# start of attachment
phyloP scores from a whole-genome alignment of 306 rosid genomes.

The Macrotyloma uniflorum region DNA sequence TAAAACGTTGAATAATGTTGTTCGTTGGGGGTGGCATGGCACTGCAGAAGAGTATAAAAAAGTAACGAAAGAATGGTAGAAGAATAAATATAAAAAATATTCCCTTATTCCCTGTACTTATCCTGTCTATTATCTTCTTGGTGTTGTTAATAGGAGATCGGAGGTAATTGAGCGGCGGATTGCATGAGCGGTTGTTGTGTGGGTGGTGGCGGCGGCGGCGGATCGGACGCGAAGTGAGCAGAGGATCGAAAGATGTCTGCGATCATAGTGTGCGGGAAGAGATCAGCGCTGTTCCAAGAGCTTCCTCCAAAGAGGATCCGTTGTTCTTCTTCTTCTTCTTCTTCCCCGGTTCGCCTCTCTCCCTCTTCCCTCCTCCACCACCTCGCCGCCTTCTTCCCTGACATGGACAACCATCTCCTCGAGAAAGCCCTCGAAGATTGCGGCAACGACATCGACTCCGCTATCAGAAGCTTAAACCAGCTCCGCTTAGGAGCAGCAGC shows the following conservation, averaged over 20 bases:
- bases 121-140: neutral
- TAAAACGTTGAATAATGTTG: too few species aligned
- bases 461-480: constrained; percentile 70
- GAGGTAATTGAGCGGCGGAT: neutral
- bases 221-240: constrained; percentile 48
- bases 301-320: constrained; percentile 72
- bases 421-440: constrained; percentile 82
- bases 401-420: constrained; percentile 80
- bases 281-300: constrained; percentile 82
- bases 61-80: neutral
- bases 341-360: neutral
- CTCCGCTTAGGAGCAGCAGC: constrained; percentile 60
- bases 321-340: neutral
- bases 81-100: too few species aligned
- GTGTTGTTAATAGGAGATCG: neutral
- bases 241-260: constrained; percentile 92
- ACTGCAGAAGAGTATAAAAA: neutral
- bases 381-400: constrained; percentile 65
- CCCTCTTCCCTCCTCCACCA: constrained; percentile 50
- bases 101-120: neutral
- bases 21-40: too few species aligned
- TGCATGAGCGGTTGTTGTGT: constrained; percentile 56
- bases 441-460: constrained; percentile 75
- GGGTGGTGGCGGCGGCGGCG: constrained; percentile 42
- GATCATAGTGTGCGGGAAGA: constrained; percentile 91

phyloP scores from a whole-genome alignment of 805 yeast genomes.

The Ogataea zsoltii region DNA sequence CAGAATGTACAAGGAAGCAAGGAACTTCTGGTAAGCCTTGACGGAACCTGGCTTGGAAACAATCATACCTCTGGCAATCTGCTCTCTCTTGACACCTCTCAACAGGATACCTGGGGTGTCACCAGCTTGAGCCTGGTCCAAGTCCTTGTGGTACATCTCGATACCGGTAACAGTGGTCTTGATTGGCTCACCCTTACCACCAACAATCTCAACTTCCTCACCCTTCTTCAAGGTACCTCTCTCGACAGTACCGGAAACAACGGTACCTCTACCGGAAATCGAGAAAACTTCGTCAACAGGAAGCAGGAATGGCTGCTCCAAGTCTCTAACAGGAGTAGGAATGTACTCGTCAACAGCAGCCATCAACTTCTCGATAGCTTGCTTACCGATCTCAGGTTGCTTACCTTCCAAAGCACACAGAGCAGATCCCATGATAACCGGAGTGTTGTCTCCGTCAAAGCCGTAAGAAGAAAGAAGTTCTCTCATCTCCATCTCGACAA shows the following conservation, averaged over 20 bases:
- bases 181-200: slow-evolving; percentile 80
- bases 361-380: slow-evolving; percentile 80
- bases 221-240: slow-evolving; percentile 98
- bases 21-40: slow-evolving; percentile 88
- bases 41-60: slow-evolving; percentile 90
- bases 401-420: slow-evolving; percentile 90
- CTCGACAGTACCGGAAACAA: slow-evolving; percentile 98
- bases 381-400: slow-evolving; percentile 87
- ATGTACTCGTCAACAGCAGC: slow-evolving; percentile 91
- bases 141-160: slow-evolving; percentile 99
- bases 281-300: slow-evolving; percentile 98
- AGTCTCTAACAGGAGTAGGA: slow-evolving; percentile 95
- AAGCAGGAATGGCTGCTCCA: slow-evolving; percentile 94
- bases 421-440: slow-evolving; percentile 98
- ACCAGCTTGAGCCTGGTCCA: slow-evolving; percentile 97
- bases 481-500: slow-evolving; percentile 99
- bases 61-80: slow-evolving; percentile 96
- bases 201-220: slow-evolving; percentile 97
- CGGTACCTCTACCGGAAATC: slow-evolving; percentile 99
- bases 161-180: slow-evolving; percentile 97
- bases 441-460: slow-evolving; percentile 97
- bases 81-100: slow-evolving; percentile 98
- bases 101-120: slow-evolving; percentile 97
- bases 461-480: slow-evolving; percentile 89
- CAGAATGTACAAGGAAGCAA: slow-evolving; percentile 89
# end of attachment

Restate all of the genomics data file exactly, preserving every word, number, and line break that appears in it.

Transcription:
phyloP scores from a whole-genome alignment of 306 rosid genomes.

The Macrotyloma uniflorum region DNA sequence TAAAACGTTGAATAATGTTGTTCGTTGGGGGTGGCATGGCACTGCAGAAGAGTATAAAAAAGTAACGAAAGAATGGTAGAAGAATAAATATAAAAAATATTCCCTTATTCCCTGTACTTATCCTGTCTATTATCTTCTTGGTGTTGTTAATAGGAGATCGGAGGTAATTGAGCGGCGGATTGCATGAGCGGTTGTTGTGTGGGTGGTGGCGGCGGCGGCGGATCGGACGCGAAGTGAGCAGAGGATCGAAAGATGTCTGCGATCATAGTGTGCGGGAAGAGATCAGCGCTGTTCCAAGAGCTTCCTCCAAAGAGGATCCGTTGTTCTTCTTCTTCTTCTTCTTCCCCGGTTCGCCTCTCTCCCTCTTCCCTCCTCCACCACCTCGCCGCCTTCTTCCCTGACATGGACAACCATCTCCTCGAGAAAGCCCTCGAAGATTGCGGCAACGACATCGACTCCGCTATCAGAAGCTTAAACCAGCTCCGCTTAGGAGCAGCAGC shows the following conservation, averaged over 20 bases:
- bases 121-140: neutral
- TAAAACGTTGAATAATGTTG: too few species aligned
- bases 461-480: constrained; percentile 70
- GAGGTAATTGAGCGGCGGAT: neutral
- bases 221-240: constrained; percentile 48
- bases 301-320: constrained; percentile 72
- bases 421-440: constrained; percentile 82
- bases 401-420: constrained; percentile 80
- bases 281-300: constrained; percentile 82
- bases 61-80: neutral
- bases 341-360: neutral
- CTCCGCTTAGGAGCAGCAGC: constrained; percentile 60
- bases 321-340: neutral
- bases 81-100: too few species aligned
- GTGTTGTTAATAGGAGATCG: neutral
- bases 241-260: constrained; percentile 92
- ACTGCAGAAGAGTATAAAAA: neutral
- bases 381-400: constrained; percentile 65
- CCCTCTTCCCTCCTCCACCA: constrained; percentile 50
- bases 101-120: neutral
- bases 21-40: too few species aligned
- TGCATGAGCGGTTGTTGTGT: constrained; percentile 56
- bases 441-460: constrained; percentile 75
- GGGTGGTGGCGGCGGCGGCG: constrained; percentile 42
- GATCATAGTGTGCGGGAAGA: constrained; percentile 91

phyloP scores from a whole-genome alignment of 805 yeast genomes.

The Ogataea zsoltii region DNA sequence CAGAATGTACAAGGAAGCAAGGAACTTCTGGTAAGCCTTGACGGAACCTGGCTTGGAAACAATCATACCTCTGGCAATCTGCTCTCTCTTGACACCTCTCAACAGGATACCTGGGGTGTCACCAGCTTGAGCCTGGTCCAAGTCCTTGTGGTACATCTCGATACCGGTAACAGTGGTCTTGATTGGCTCACCCTTACCACCAACAATCTCAACTTCCTCACCCTTCTTCAAGGTACCTCTCTCGACAGTACCGGAAACAACGGTACCTCTACCGGAAATCGAGAAAACTTCGTCAACAGGAAGCAGGAATGGCTGCTCCAAGTCTCTAACAGGAGTAGGAATGTACTCGTCAACAGCAGCCATCAACTTCTCGATAGCTTGCTTACCGATCTCAGGTTGCTTACCTTCCAAAGCACACAGAGCAGATCCCATGATAACCGGAGTGTTGTCTCCGTCAAAGCCGTAAGAAGAAAGAAGTTCTCTCATCTCCATCTCGACAA shows the following conservation, averaged over 20 bases:
- bases 181-200: slow-evolving; percentile 80
- bases 361-380: slow-evolving; percentile 80
- bases 221-240: slow-evolving; percentile 98
- bases 21-40: slow-evolving; percentile 88
- bases 41-60: slow-evolving; percentile 90
- bases 401-420: slow-evolving; percentile 90
- CTCGACAGTACCGGAAACAA: slow-evolving; percentile 98
- bases 381-400: slow-evolving; percentile 87
- ATGTACTCGTCAACAGCAGC: slow-evolving; percentile 91
- bases 141-160: slow-evolving; percentile 99
- bases 281-300: slow-evolving; percentile 98
- AGTCTCTAACAGGAGTAGGA: slow-evolving; percentile 95
- AAGCAGGAATGGCTGCTCCA: slow-evolving; percentile 94
- bases 421-440: slow-evolving; percentile 98
- ACCAGCTTGAGCCTGGTCCA: slow-evolving; percentile 97
- bases 481-500: slow-evolving; percentile 99
- bases 61-80: slow-evolving; percentile 96
- bases 201-220: slow-evolving; percentile 97
- CGGTACCTCTACCGGAAATC: slow-evolving; percentile 99
- bases 161-180: slow-evolving; percentile 97
- bases 441-460: slow-evolving; percentile 97
- bases 81-100: slow-evolving; percentile 98
- bases 101-120: slow-evolving; percentile 97
- bases 461-480: slow-evolving; percentile 89
- CAGAATGTACAAGGAAGCAA: slow-evolving; percentile 89